By Erica (Okazu) Friedman
A Drunken Dream and Other Stories
Written and illustrated by Moto Hagio
Every genre, whether it is based on content (horror, romance, action) or age and gender, (shoujo, shounen) develops tropes. Tropes do not develop overnight. They are created by the creators – who use their training, their inspiration and the input of mentors, peers and editors to inform their work. Tropes are also driven by tension from the marketplace. Fans get used to certain things, or those who do the buying require certain conventions. Tropes that are successful are measured by sales – if Book A sells a lot of copies and it has Vampires, you can be sure that Book B and C will have Vampires too (or Zombies, or whatever the hot meme of the day is.) And publishers create tropes, when costs allow or don’t allow for certain things. If the market is doing well, then you might see extras packaged with a title. After three volumes of that title with extras, you can be sure that fans will start to expect extras with that next volume.
One of the fascinating qualities of fandom is that when fans have been around a long time, and still love a genre to death, they become dismissive of the tropes and start looking – in that same genre – for something more. I’m guilty of this myself and have created a nickname for stories that fit neatly within the boundaries of the most typical tropes of Yuri. I call those stories “Story A,” and yes, I absolutely mean it dismissively.
So, when people who have read a million shoujo stories look at the genre, they tend to be very offhand about it. “Spunky young heroine who makes friends easily. Hot older guy she falls instantly in love with. Sullen and withdrawn guy her own age who she’s clearly going to end up with in the end. And of course a tragic past full of secrets. But again, shoujo is not where you go for originality.” (With apologies to Sean Gaffney who is not at all dismissive of these things – in fact, he embraces them with fervor.)
What this means is that anyone who does NOT read the genre, is likely to read all these jaded, dismissive accounts of the genre (often by people for whom the genre is not intended) and assume that that’s just the way it is. Couple this with the natural tendency of the “critic” to pretend their condescension is in some way objective and …yes, I’m going to say it…the unrelenting, aggressively clueless sexism of about 80% of the men involved in the comics industry and their less creative, but no less vociferous male counterparts in comics criticism…you get a world of upturned noses and sniffiness at anything created by, or worse – for – females.
Shoujo manga is aimed at girls. Young girls are casteless in the world of entertainment. Basically no one gives a crap about them. The color pink is regurgitated at them endlessly as if being 9 and female means that one is essentially color blind to any other color. And heaven forefend that anyone, anywhere, that makes books for girls should EVER be taken seriously.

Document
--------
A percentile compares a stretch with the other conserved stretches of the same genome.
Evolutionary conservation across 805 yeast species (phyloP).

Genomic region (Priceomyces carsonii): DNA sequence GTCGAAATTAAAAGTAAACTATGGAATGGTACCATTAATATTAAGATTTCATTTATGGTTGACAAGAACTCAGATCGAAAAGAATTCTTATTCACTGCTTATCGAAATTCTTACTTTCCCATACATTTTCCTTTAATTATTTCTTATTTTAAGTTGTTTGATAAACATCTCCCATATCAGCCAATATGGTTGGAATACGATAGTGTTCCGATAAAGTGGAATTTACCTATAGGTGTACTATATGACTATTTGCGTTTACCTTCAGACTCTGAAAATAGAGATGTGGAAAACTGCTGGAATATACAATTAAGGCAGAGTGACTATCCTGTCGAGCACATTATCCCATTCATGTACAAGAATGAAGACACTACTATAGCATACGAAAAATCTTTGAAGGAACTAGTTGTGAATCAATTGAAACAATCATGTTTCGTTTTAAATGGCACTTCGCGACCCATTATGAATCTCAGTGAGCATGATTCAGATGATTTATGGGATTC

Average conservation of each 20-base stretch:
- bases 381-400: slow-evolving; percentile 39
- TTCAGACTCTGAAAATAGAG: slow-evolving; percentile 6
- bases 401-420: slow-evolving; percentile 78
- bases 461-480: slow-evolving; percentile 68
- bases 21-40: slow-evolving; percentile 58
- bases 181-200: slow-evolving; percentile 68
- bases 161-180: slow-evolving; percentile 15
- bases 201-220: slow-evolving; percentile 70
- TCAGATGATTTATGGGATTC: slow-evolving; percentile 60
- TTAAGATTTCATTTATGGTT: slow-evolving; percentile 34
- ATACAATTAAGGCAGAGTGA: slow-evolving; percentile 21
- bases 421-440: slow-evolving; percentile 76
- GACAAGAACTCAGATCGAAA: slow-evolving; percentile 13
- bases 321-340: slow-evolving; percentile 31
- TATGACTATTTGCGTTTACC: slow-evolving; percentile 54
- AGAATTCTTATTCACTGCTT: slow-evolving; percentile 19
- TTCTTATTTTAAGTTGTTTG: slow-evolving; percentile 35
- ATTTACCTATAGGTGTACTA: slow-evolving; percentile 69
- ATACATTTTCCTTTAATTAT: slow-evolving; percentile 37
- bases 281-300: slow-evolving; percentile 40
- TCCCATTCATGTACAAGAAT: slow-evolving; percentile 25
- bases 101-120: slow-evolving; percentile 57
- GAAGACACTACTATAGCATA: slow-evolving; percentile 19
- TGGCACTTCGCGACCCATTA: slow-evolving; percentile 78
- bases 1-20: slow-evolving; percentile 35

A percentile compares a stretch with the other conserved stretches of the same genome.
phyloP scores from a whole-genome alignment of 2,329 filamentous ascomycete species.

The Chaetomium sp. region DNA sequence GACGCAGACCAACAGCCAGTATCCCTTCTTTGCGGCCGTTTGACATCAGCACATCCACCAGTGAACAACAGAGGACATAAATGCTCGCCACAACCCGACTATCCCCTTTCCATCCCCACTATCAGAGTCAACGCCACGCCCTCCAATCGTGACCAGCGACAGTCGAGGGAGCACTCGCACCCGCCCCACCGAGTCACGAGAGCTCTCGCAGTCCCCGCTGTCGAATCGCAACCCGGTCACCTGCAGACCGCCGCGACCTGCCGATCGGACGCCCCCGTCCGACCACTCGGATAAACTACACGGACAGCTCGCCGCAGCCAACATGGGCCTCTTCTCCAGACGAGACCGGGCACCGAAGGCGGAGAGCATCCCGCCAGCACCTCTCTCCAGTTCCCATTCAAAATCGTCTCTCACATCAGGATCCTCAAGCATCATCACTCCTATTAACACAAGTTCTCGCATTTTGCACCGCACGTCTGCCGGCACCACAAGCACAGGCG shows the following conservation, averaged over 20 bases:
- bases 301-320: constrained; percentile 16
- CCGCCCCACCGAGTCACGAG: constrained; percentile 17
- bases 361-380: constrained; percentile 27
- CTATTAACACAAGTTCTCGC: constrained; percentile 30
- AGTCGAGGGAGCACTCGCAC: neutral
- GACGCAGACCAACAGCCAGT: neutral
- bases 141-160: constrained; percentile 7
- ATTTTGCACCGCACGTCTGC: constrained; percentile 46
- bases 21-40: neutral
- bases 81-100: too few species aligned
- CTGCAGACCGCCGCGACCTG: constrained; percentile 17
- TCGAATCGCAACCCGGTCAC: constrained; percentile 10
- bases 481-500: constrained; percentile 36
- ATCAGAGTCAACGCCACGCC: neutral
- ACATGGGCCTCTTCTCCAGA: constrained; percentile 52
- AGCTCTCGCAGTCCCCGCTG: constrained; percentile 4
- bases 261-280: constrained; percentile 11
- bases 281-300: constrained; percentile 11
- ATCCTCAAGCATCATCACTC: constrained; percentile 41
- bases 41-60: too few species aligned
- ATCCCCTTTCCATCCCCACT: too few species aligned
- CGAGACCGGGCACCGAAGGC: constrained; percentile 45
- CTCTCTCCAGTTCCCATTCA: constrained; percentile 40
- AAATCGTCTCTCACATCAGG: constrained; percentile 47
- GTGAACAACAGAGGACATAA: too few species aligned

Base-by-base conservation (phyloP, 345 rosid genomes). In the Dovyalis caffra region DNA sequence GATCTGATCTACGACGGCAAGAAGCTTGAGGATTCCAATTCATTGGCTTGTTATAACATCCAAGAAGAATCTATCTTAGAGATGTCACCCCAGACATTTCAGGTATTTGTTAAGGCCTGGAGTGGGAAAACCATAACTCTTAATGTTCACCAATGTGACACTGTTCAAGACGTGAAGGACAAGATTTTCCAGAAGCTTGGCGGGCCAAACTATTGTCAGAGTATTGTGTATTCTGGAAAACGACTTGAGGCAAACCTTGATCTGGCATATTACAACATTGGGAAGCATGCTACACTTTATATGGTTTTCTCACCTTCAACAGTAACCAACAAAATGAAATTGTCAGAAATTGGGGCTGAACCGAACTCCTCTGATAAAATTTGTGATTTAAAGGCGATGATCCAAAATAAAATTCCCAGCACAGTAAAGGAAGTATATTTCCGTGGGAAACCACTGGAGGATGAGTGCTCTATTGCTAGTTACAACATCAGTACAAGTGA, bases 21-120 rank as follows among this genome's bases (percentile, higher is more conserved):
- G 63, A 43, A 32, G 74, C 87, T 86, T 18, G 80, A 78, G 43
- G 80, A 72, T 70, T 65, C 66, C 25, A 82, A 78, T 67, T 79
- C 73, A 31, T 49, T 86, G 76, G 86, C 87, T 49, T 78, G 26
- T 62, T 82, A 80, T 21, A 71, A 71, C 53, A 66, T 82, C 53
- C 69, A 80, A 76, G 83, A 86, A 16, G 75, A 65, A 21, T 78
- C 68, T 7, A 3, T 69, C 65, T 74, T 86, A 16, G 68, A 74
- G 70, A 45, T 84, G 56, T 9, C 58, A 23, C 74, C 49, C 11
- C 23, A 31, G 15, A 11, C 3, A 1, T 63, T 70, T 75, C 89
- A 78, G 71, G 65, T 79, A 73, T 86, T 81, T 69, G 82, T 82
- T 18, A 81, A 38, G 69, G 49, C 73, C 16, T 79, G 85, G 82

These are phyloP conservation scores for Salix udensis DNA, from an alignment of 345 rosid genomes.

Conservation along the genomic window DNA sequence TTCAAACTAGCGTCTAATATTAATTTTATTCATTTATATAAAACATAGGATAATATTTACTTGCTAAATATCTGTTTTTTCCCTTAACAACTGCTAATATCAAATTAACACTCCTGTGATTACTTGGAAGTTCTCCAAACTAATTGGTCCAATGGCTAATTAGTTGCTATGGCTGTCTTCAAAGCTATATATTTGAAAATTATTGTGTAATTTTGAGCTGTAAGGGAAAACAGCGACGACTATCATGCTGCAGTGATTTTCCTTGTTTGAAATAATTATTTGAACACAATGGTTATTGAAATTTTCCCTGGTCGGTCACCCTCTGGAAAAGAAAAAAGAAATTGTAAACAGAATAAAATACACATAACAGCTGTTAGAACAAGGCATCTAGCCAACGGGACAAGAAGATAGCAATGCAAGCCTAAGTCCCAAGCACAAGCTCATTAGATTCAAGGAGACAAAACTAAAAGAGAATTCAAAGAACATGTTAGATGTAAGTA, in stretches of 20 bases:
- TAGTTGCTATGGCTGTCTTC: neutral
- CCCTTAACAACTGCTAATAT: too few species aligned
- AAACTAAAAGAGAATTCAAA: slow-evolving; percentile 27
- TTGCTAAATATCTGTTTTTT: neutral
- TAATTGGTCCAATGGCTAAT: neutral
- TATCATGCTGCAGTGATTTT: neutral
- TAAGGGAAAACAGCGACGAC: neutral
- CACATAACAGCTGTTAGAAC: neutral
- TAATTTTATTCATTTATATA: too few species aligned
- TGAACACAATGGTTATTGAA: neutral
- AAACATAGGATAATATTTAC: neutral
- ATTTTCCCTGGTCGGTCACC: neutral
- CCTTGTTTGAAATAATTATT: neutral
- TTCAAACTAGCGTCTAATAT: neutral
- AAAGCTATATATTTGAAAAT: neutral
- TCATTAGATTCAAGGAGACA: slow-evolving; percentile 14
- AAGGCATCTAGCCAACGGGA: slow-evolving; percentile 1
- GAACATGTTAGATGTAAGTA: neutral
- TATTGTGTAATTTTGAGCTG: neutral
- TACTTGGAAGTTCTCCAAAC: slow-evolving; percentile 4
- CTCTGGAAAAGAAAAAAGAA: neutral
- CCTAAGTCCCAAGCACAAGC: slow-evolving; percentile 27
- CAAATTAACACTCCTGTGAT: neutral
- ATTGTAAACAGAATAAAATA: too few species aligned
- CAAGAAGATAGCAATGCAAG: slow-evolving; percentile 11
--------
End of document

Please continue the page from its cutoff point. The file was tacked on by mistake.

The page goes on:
Except Moto Hagio. Her work, we are told sniffily, is NOT LIKE those other, pinker, sparkle-pony-er kinds of shoujo. This is *serious art,* that we are meant to take very seriously. You can tell it’s serious and important, because male critics deign to look at it at all.
Humility, thy name is shoujo manga.
Moto Hagio is a woman who drew manga for girls. Young girls – girls of the age where it is perfectly acceptable for many people to eroticize them, but not to take them seriously as people, with their own requirements, fantasies and interests. She took them seriously. No surprise, as she had been one herself. As hard as this is to believe I also was a young girl once. Moto Hagio’s works talked *directly* to the young girl I had once been.
I began this review noting that fans have a tendency to dismiss what they are already familiar with. The first story of this collection, “Bianca,” is exactly that kind of story. It’s been done, we say with a handwave, many times. True. But never have I seen it done this well. In 12 pages, Moto Hagio tells me a story I’ve read any number of times before – and tells it to me in a way that makes my heart feel like it’s so *full* of something that it might explode. Art, I’m told, should evoke a reaction. Is gripping my chest and taking heaving breaths enough of a reaction to call this ‘Art?’ Or is my reaction supposed to be more objective? Then… It called to mind the reaction I had when first encountering Stonehenge and realizing that I was in the presence of something masterful, precisely because it was not meant to be so when it was created. (I have always thought that Stonehenge was a Public Works Project – meant to keep people productive and busy so they felt like they earned their food at the end of the day.)